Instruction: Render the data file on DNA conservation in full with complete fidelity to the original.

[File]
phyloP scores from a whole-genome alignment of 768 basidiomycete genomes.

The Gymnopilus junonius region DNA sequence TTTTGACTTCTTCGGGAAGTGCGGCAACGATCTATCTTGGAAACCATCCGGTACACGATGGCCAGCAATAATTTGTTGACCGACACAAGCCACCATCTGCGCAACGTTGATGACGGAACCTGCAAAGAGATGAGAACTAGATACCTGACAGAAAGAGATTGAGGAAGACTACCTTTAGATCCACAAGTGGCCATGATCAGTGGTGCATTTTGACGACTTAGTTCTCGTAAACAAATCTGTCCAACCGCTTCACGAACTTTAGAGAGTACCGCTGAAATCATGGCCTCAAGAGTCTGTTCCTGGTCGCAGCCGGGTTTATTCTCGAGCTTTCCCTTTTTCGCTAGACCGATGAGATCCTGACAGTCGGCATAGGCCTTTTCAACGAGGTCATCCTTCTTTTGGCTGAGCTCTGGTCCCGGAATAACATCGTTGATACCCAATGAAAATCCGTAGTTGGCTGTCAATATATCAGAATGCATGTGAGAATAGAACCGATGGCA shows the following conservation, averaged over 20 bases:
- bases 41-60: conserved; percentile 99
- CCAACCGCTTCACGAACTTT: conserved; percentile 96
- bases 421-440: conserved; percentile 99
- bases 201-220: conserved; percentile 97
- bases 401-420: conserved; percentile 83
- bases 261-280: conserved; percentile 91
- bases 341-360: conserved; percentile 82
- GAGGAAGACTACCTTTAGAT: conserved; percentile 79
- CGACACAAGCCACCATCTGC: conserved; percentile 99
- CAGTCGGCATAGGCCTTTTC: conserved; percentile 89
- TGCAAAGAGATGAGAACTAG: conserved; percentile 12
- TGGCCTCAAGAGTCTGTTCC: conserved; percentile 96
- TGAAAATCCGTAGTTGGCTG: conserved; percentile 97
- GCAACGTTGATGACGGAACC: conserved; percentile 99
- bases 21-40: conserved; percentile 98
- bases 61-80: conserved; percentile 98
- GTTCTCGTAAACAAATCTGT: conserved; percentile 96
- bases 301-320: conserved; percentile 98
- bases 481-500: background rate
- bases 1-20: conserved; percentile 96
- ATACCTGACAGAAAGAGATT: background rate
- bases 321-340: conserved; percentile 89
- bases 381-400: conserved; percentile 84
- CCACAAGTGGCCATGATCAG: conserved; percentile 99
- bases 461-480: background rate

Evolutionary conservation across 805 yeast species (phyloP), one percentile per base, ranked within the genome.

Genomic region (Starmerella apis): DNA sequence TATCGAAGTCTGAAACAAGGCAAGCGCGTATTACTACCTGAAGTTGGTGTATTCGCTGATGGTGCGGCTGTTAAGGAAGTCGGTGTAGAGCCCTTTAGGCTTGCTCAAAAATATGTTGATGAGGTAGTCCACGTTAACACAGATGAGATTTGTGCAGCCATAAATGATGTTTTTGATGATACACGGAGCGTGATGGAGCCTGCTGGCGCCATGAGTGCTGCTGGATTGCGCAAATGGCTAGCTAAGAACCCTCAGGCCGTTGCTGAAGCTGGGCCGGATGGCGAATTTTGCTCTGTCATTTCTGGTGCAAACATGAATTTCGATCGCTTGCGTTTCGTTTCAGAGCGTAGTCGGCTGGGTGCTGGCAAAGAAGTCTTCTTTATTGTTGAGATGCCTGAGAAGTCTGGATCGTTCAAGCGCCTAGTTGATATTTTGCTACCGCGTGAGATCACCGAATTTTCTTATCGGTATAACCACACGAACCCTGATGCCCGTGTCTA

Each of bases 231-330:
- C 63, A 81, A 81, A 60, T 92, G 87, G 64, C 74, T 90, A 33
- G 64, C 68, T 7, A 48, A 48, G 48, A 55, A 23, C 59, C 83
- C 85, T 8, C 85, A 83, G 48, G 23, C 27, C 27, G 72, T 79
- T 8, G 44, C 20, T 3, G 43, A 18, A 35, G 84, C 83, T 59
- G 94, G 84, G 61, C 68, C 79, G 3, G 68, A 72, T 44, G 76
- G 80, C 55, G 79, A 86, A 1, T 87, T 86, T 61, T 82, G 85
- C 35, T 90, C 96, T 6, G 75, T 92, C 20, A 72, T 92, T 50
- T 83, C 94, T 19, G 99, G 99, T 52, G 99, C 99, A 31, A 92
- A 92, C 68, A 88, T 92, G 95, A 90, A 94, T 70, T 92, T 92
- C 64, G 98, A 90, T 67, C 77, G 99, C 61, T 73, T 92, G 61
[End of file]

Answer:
phyloP scores from a whole-genome alignment of 768 basidiomycete genomes.

The Gymnopilus junonius region DNA sequence TTTTGACTTCTTCGGGAAGTGCGGCAACGATCTATCTTGGAAACCATCCGGTACACGATGGCCAGCAATAATTTGTTGACCGACACAAGCCACCATCTGCGCAACGTTGATGACGGAACCTGCAAAGAGATGAGAACTAGATACCTGACAGAAAGAGATTGAGGAAGACTACCTTTAGATCCACAAGTGGCCATGATCAGTGGTGCATTTTGACGACTTAGTTCTCGTAAACAAATCTGTCCAACCGCTTCACGAACTTTAGAGAGTACCGCTGAAATCATGGCCTCAAGAGTCTGTTCCTGGTCGCAGCCGGGTTTATTCTCGAGCTTTCCCTTTTTCGCTAGACCGATGAGATCCTGACAGTCGGCATAGGCCTTTTCAACGAGGTCATCCTTCTTTTGGCTGAGCTCTGGTCCCGGAATAACATCGTTGATACCCAATGAAAATCCGTAGTTGGCTGTCAATATATCAGAATGCATGTGAGAATAGAACCGATGGCA shows the following conservation, averaged over 20 bases:
- bases 41-60: conserved; percentile 99
- CCAACCGCTTCACGAACTTT: conserved; percentile 96
- bases 421-440: conserved; percentile 99
- bases 201-220: conserved; percentile 97
- bases 401-420: conserved; percentile 83
- bases 261-280: conserved; percentile 91
- bases 341-360: conserved; percentile 82
- GAGGAAGACTACCTTTAGAT: conserved; percentile 79
- CGACACAAGCCACCATCTGC: conserved; percentile 99
- CAGTCGGCATAGGCCTTTTC: conserved; percentile 89
- TGCAAAGAGATGAGAACTAG: conserved; percentile 12
- TGGCCTCAAGAGTCTGTTCC: conserved; percentile 96
- TGAAAATCCGTAGTTGGCTG: conserved; percentile 97
- GCAACGTTGATGACGGAACC: conserved; percentile 99
- bases 21-40: conserved; percentile 98
- bases 61-80: conserved; percentile 98
- GTTCTCGTAAACAAATCTGT: conserved; percentile 96
- bases 301-320: conserved; percentile 98
- bases 481-500: background rate
- bases 1-20: conserved; percentile 96
- ATACCTGACAGAAAGAGATT: background rate
- bases 321-340: conserved; percentile 89
- bases 381-400: conserved; percentile 84
- CCACAAGTGGCCATGATCAG: conserved; percentile 99
- bases 461-480: background rate

Evolutionary conservation across 805 yeast species (phyloP), one percentile per base, ranked within the genome.

Genomic region (Starmerella apis): DNA sequence TATCGAAGTCTGAAACAAGGCAAGCGCGTATTACTACCTGAAGTTGGTGTATTCGCTGATGGTGCGGCTGTTAAGGAAGTCGGTGTAGAGCCCTTTAGGCTTGCTCAAAAATATGTTGATGAGGTAGTCCACGTTAACACAGATGAGATTTGTGCAGCCATAAATGATGTTTTTGATGATACACGGAGCGTGATGGAGCCTGCTGGCGCCATGAGTGCTGCTGGATTGCGCAAATGGCTAGCTAAGAACCCTCAGGCCGTTGCTGAAGCTGGGCCGGATGGCGAATTTTGCTCTGTCATTTCTGGTGCAAACATGAATTTCGATCGCTTGCGTTTCGTTTCAGAGCGTAGTCGGCTGGGTGCTGGCAAAGAAGTCTTCTTTATTGTTGAGATGCCTGAGAAGTCTGGATCGTTCAAGCGCCTAGTTGATATTTTGCTACCGCGTGAGATCACCGAATTTTCTTATCGGTATAACCACACGAACCCTGATGCCCGTGTCTA

Each of bases 231-330:
- C 63, A 81, A 81, A 60, T 92, G 87, G 64, C 74, T 90, A 33
- G 64, C 68, T 7, A 48, A 48, G 48, A 55, A 23, C 59, C 83
- C 85, T 8, C 85, A 83, G 48, G 23, C 27, C 27, G 72, T 79
- T 8, G 44, C 20, T 3, G 43, A 18, A 35, G 84, C 83, T 59
- G 94, G 84, G 61, C 68, C 79, G 3, G 68, A 72, T 44, G 76
- G 80, C 55, G 79, A 86, A 1, T 87, T 86, T 61, T 82, G 85
- C 35, T 90, C 96, T 6, G 75, T 92, C 20, A 72, T 92, T 50
- T 83, C 94, T 19, G 99, G 99, T 52, G 99, C 99, A 31, A 92
- A 92, C 68, A 88, T 92, G 95, A 90, A 94, T 70, T 92, T 92
- C 64, G 98, A 90, T 67, C 77, G 99, C 61, T 73, T 92, G 61